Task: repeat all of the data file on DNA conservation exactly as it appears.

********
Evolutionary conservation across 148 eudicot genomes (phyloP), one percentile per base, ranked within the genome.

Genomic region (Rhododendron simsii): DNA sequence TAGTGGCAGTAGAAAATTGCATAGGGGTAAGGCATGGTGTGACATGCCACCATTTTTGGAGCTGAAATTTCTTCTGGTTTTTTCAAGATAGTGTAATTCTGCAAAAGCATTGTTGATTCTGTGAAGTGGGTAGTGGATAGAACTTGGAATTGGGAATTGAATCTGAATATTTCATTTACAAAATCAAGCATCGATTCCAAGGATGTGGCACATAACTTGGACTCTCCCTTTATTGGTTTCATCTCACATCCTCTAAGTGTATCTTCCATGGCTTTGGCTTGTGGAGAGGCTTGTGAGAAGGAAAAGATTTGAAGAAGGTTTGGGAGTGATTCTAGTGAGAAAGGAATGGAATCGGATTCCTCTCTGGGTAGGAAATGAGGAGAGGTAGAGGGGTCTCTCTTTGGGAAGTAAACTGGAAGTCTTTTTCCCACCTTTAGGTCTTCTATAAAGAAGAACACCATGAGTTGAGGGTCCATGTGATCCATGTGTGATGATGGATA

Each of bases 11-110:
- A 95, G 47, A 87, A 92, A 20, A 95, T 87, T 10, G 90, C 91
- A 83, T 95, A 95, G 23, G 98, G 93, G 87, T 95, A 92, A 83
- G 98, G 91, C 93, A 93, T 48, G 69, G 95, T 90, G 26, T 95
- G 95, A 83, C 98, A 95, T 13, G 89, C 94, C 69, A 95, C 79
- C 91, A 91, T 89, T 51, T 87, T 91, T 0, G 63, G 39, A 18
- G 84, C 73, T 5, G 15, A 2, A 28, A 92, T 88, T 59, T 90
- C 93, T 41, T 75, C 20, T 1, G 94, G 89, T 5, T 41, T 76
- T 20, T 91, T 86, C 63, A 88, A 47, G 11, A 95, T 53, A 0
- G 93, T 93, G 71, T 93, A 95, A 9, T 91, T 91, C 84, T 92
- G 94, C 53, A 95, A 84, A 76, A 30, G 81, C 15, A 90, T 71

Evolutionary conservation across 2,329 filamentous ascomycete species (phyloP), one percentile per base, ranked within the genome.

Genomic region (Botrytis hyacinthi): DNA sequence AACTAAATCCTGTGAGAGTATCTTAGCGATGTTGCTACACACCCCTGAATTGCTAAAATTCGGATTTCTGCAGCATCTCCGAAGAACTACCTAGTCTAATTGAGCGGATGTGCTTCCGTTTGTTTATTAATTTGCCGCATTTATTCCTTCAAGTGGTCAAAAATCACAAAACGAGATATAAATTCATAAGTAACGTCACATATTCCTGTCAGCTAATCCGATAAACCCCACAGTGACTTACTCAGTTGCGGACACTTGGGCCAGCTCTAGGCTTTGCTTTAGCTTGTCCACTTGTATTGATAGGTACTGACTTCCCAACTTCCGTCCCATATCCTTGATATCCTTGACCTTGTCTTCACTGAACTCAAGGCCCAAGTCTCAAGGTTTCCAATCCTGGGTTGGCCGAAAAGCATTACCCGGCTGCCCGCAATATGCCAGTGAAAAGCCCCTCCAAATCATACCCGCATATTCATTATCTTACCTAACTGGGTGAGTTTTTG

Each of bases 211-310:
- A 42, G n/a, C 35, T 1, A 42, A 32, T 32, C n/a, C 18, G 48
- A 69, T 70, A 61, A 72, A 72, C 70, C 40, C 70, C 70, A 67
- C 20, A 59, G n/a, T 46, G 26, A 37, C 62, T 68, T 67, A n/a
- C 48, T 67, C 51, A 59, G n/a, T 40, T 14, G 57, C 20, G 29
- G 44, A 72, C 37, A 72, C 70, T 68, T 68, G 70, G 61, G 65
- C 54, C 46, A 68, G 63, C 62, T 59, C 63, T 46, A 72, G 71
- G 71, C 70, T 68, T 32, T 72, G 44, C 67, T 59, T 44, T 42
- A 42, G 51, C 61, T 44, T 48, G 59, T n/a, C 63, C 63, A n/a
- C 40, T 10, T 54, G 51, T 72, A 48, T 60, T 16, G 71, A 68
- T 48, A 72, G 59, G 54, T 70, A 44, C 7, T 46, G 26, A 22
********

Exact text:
Evolutionary conservation across 148 eudicot genomes (phyloP), one percentile per base, ranked within the genome.

Genomic region (Rhododendron simsii): DNA sequence TAGTGGCAGTAGAAAATTGCATAGGGGTAAGGCATGGTGTGACATGCCACCATTTTTGGAGCTGAAATTTCTTCTGGTTTTTTCAAGATAGTGTAATTCTGCAAAAGCATTGTTGATTCTGTGAAGTGGGTAGTGGATAGAACTTGGAATTGGGAATTGAATCTGAATATTTCATTTACAAAATCAAGCATCGATTCCAAGGATGTGGCACATAACTTGGACTCTCCCTTTATTGGTTTCATCTCACATCCTCTAAGTGTATCTTCCATGGCTTTGGCTTGTGGAGAGGCTTGTGAGAAGGAAAAGATTTGAAGAAGGTTTGGGAGTGATTCTAGTGAGAAAGGAATGGAATCGGATTCCTCTCTGGGTAGGAAATGAGGAGAGGTAGAGGGGTCTCTCTTTGGGAAGTAAACTGGAAGTCTTTTTCCCACCTTTAGGTCTTCTATAAAGAAGAACACCATGAGTTGAGGGTCCATGTGATCCATGTGTGATGATGGATA

Each of bases 11-110:
- A 95, G 47, A 87, A 92, A 20, A 95, T 87, T 10, G 90, C 91
- A 83, T 95, A 95, G 23, G 98, G 93, G 87, T 95, A 92, A 83
- G 98, G 91, C 93, A 93, T 48, G 69, G 95, T 90, G 26, T 95
- G 95, A 83, C 98, A 95, T 13, G 89, C 94, C 69, A 95, C 79
- C 91, A 91, T 89, T 51, T 87, T 91, T 0, G 63, G 39, A 18
- G 84, C 73, T 5, G 15, A 2, A 28, A 92, T 88, T 59, T 90
- C 93, T 41, T 75, C 20, T 1, G 94, G 89, T 5, T 41, T 76
- T 20, T 91, T 86, C 63, A 88, A 47, G 11, A 95, T 53, A 0
- G 93, T 93, G 71, T 93, A 95, A 9, T 91, T 91, C 84, T 92
- G 94, C 53, A 95, A 84, A 76, A 30, G 81, C 15, A 90, T 71

Evolutionary conservation across 2,329 filamentous ascomycete species (phyloP), one percentile per base, ranked within the genome.

Genomic region (Botrytis hyacinthi): DNA sequence AACTAAATCCTGTGAGAGTATCTTAGCGATGTTGCTACACACCCCTGAATTGCTAAAATTCGGATTTCTGCAGCATCTCCGAAGAACTACCTAGTCTAATTGAGCGGATGTGCTTCCGTTTGTTTATTAATTTGCCGCATTTATTCCTTCAAGTGGTCAAAAATCACAAAACGAGATATAAATTCATAAGTAACGTCACATATTCCTGTCAGCTAATCCGATAAACCCCACAGTGACTTACTCAGTTGCGGACACTTGGGCCAGCTCTAGGCTTTGCTTTAGCTTGTCCACTTGTATTGATAGGTACTGACTTCCCAACTTCCGTCCCATATCCTTGATATCCTTGACCTTGTCTTCACTGAACTCAAGGCCCAAGTCTCAAGGTTTCCAATCCTGGGTTGGCCGAAAAGCATTACCCGGCTGCCCGCAATATGCCAGTGAAAAGCCCCTCCAAATCATACCCGCATATTCATTATCTTACCTAACTGGGTGAGTTTTTG

Each of bases 211-310:
- A 42, G n/a, C 35, T 1, A 42, A 32, T 32, C n/a, C 18, G 48
- A 69, T 70, A 61, A 72, A 72, C 70, C 40, C 70, C 70, A 67
- C 20, A 59, G n/a, T 46, G 26, A 37, C 62, T 68, T 67, A n/a
- C 48, T 67, C 51, A 59, G n/a, T 40, T 14, G 57, C 20, G 29
- G 44, A 72, C 37, A 72, C 70, T 68, T 68, G 70, G 61, G 65
- C 54, C 46, A 68, G 63, C 62, T 59, C 63, T 46, A 72, G 71
- G 71, C 70, T 68, T 32, T 72, G 44, C 67, T 59, T 44, T 42
- A 42, G 51, C 61, T 44, T 48, G 59, T n/a, C 63, C 63, A n/a
- C 40, T 10, T 54, G 51, T 72, A 48, T 60, T 16, G 71, A 68
- T 48, A 72, G 59, G 54, T 70, A 44, C 7, T 46, G 26, A 22